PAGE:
Measurement
Use nonstandard measuring instruments and
make length comparisons regarding shorter, longer, or the same as. 
A
block is three pancakes long. How many pancakes long is the boy? 


How
many blocks will it take to balance everyday objects such as
scissors or crayons? This activity is from the book, Science Through
The Alphabet, by Sue Kerr. You can email the author directly at
kerrific@charter.net
if you want to purchase her books. 
Laminate and hang up a string of die cut pumpkins (or pumpkins from
a tablet). Have each student stand
next to the pumpkins. A friend helps them measure themselves. A
photo could also be taken.) Students fill in a paper that says,
“_______ is ____ pumpkins tall!” Make this into a class book
entitled, “How Tall is Mrs. _________’s Class?”
(Adapted from Mrs. Polh.meyer's site.)

We had to guess
which one of these worms is actually an "inchworm"that is, which
one is really one inch long. After coloring our choice, we opened
the bottom of the paper and found the real inchworm. Then we used
inchworms to measure some common objects.



We rolled clay
into snakes to compare the lengths.
Then we put the
snakes in order from shortest to longest. 
Footprints
Trace each child's
footprint and have them cut it out. Compare the sizes of the
footprints. Then sequence them by size.



Then measure each
footprint with unifix cubes. Glue each one on a paper with these words:
_____________'s foot is
____ cubes long.
Combine these to make a
class book. 
Use marshmallows or other small candy to
measure the circumference of pictures.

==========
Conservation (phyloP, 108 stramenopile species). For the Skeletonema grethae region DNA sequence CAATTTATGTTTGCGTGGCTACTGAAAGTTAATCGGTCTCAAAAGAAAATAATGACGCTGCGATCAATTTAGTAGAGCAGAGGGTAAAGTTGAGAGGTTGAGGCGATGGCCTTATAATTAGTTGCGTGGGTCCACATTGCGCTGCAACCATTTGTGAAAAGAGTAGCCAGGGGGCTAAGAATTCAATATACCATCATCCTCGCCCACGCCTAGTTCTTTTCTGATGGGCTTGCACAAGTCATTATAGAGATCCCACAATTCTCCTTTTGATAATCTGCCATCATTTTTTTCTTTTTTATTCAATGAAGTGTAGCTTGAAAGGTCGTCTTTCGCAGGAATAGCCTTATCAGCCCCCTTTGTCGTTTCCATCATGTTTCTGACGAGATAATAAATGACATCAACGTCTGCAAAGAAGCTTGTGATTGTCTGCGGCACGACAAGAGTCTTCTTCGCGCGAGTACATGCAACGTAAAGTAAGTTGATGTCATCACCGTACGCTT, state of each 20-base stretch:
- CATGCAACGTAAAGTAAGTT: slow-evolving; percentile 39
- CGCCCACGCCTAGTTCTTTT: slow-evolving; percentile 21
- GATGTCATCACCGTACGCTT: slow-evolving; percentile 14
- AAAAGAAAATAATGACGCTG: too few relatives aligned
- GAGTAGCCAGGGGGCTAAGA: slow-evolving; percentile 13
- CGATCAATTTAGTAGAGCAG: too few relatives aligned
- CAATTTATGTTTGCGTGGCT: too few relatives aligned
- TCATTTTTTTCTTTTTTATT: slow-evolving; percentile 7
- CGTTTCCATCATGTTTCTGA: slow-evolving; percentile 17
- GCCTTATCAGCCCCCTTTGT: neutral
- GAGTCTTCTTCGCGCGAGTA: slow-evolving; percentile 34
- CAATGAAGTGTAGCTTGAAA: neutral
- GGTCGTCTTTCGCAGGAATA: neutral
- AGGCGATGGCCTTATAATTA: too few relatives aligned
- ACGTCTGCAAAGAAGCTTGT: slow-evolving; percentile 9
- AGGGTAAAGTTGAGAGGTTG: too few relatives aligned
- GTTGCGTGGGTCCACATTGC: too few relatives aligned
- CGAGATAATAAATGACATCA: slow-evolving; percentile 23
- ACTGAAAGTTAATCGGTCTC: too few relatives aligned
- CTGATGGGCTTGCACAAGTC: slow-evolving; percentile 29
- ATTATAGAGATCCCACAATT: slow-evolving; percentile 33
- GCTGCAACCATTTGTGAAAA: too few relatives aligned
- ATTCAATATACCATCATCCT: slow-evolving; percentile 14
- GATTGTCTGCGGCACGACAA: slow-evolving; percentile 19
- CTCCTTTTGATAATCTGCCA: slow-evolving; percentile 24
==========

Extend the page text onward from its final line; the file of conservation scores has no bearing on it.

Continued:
Paper Clip or
Bean NonStandard Measuring Device
Cut a strip of
packing tape place it sticky side up on a table. Lay either 10 paper
clips or lima beans in the middle of the tape. Fold sides of tape
over the clips or beans. Cut off the extra tape at the ends. Use a
sharpie to write the numbers 110 over the clips or beans. Use the
device to measure the length of different objects in the room.

We
are learning about measurement. Each child took off their shoe and
then had to find one thing in the room that was shorter than her
shoe and one thing that was longer.

These
students found the shorter and longer items very quickly.

We used clay to make one snake the same length as a crayon and then
a shorter and a longer snake.


This
idea was posted by Libby on Kinderkorner:
Take
those silly wind up toys that waddle and walk (very cheapa dozen
for $7). Tape down 2 rows of unifix cubes as a track, making a lane
down the middle for the wind up toy to stay in as it travels.
Wind
up the toy, put it in the lane/track and measure how far it goes! (I
always put a standard on how many twists of the wind up toy they
get, and this is labeled on the graph we make.) When they get their
best distance, they get that many cubes and start making a class
graph. So if their toy went 8 unifix cubes in distance on the
windup, then they take 8 unifix cubes and put it in their graphing
spot.
This could be done as a center activity. It needs lots of modeling
firstlike how to wind up, how to count the wind ups, how to make
the transfer from the distance count to the number of unifix cubes
to use, how to place the toy at the beginning point and how any
deviance from these standards ruins the validity of our study!!!
Then by Friday, you have a super graph!